Abraham P. Vosburgh                  



eneral Peter I. Vosburgh had two children who made an impact on Penn Yan: his daughter Maria, who was Cornelius Masten's wife, and Abraham P., who was an early lawyer, postmaster and politician. His future was cut short by his early death in 1827; his wife remarried and became one of the village's best-known and beloved matrons.

General Vosburgh had been a friend and associate of Lafayette's during the Revolution, and had received from him (as all Lafayette's officers did) a brace of presentation pistols engraved with an eagle and thirteen stars, along with a plumed hat, a sash and a sword. One of the pistols came into the possession of his daughter Maria's son Abraham Vosburgh Masten; Cleveland saw it in the 1870s and desribed it.

Maria Masten's son was of course named for her brother Abraham P. Vosburgh. He was a law partner of Cornelius Masten's until his premature death in 1827. During the ten years he lived in Penn Yan Vosburgh was the County's first District Attorney, and Surrogate (the official who oversees estates and guardianships; nowadays the County Judge is the Surrogate, but for many years it was a separate function.)

At the time of his death Vosburgh (like many people during that cash-poor age) owed far more in debt than could be raised by sale of his personal estate. His executors, who were his father, his widow, and Ebenezer Brown (whose house was the one at 218 Main Street), sold two pieces of real estate to make up the difference. One was a six-acre parcel in Benton and the other was the house he died in, the one still standing at 227 Main Street.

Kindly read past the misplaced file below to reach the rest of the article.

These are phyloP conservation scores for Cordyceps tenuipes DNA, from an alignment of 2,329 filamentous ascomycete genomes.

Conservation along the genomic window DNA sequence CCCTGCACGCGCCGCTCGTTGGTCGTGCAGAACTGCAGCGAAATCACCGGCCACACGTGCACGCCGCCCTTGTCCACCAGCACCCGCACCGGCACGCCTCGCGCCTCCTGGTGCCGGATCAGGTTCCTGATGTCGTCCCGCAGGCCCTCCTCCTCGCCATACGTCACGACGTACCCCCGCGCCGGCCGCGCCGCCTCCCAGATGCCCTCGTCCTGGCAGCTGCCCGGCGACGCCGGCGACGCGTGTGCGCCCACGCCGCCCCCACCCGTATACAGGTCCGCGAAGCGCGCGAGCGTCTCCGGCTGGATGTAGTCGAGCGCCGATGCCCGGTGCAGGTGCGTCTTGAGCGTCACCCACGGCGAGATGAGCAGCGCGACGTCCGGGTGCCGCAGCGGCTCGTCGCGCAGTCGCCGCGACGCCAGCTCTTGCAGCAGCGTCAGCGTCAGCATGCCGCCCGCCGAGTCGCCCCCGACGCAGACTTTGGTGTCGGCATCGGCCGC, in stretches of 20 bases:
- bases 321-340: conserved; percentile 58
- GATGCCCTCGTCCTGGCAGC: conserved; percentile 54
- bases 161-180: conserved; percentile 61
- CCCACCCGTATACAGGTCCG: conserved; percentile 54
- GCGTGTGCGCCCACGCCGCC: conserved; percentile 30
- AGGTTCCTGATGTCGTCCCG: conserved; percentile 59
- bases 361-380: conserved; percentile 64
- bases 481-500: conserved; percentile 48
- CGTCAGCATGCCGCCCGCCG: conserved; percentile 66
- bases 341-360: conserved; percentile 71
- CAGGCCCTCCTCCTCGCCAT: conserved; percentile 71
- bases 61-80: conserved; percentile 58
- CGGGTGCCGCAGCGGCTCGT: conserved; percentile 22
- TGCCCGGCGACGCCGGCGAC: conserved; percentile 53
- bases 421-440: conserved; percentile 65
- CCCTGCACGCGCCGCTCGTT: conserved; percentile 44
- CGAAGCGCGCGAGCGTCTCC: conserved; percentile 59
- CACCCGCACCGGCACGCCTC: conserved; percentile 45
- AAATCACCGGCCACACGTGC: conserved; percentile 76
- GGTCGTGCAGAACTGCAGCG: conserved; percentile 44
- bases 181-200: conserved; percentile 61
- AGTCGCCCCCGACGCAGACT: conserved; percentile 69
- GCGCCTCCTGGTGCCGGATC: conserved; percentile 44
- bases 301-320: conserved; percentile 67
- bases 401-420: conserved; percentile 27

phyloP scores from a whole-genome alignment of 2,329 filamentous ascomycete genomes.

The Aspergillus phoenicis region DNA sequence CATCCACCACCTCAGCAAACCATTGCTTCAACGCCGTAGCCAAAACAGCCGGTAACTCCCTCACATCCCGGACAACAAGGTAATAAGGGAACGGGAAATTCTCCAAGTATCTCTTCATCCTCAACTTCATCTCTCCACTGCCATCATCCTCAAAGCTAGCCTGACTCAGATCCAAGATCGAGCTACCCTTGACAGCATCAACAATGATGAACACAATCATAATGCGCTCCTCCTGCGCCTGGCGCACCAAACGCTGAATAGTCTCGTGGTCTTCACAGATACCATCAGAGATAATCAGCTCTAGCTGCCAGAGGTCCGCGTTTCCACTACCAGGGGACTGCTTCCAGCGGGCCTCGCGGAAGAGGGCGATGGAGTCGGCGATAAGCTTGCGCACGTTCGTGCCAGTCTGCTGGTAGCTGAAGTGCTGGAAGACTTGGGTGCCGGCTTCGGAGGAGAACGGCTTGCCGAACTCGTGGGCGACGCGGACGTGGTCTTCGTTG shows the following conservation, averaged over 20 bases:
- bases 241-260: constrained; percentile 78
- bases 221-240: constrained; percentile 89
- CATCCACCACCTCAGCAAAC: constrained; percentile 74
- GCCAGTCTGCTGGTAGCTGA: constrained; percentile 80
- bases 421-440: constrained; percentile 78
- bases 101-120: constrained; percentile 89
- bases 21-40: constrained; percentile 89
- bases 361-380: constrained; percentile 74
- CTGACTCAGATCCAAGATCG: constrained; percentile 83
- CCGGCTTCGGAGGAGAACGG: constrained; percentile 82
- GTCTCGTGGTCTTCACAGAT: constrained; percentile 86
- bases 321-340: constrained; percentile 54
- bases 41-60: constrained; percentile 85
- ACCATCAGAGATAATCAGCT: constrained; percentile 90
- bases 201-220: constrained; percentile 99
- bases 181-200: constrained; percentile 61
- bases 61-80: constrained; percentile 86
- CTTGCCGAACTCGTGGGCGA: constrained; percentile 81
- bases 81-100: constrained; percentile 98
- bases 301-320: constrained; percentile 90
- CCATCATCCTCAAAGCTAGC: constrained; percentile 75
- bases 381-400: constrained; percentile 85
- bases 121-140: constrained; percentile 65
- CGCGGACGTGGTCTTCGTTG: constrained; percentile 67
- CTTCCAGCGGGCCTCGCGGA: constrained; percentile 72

His signature was of the old-fashioned kind, with numerous flourishes below that he added even when he was in a hurry. Sometimes they are quite rudimentary, but they are always there.

He patronized local merchants. His account for 1820-22 survives for Asa Cole, who owned the inn on the northwest corner of the intersection. Cole ran a livery in conjuntion with this establishment, and many of the charges are for renting a horse or a horse and wagon: "Horse to go to Middlesex ... #0.38; Horse to Patterson's ... .0.13; Horse & Waggon to Hathaways ... 0.50"; and so on. He also bought brandy by the bottle and by the glass, "punch & lemonade", cider and whiskey. He owed L. G. Budlong (a storekeeper at the corners) for fabric: cambric, silk, "Green Baise", and pellise, also white satin, muslin, padding, ribbon, linen, and "one Bunch thred." From the shoemaker Alexander Hemiup (who lived where the Oliver House Museum is now), he bought two "pair of fine shoes for self," which cost him $5.00. He subscribed to a publication called The New York Statesman, at $4.50 a year. And from Samuel Castner he purchased apples by the bushel, vinegar by the gallon, butter at 35 or 40 pounds a time, and cider by the barrel.

All this gives a picture of what must have been an upper-middle class life during the 1820s. Vosburgh and his wife had no children. She was born Elizabeth Henry, and after Vosburgh's death, in 1834, she married Samuel Stewart Ellsworth, one of the leading merchants of the time.Her parents were Robert C. Henry, who had been a surgeon in the Revolutionary army; and Mary Hilliard, who died at Penn Yan in 1843. The Stewarts had three children, one of whom survived to adulthood.

There are also accounts that apparently arose from building his house: 1400 feet of 1 1/4 inch flooring, "let it be the first rate of stuff"; and some loads of brick, both in 1824.


Vosburgh was associated with:


   227 Main Street


   338 Main Street
   346 Main Street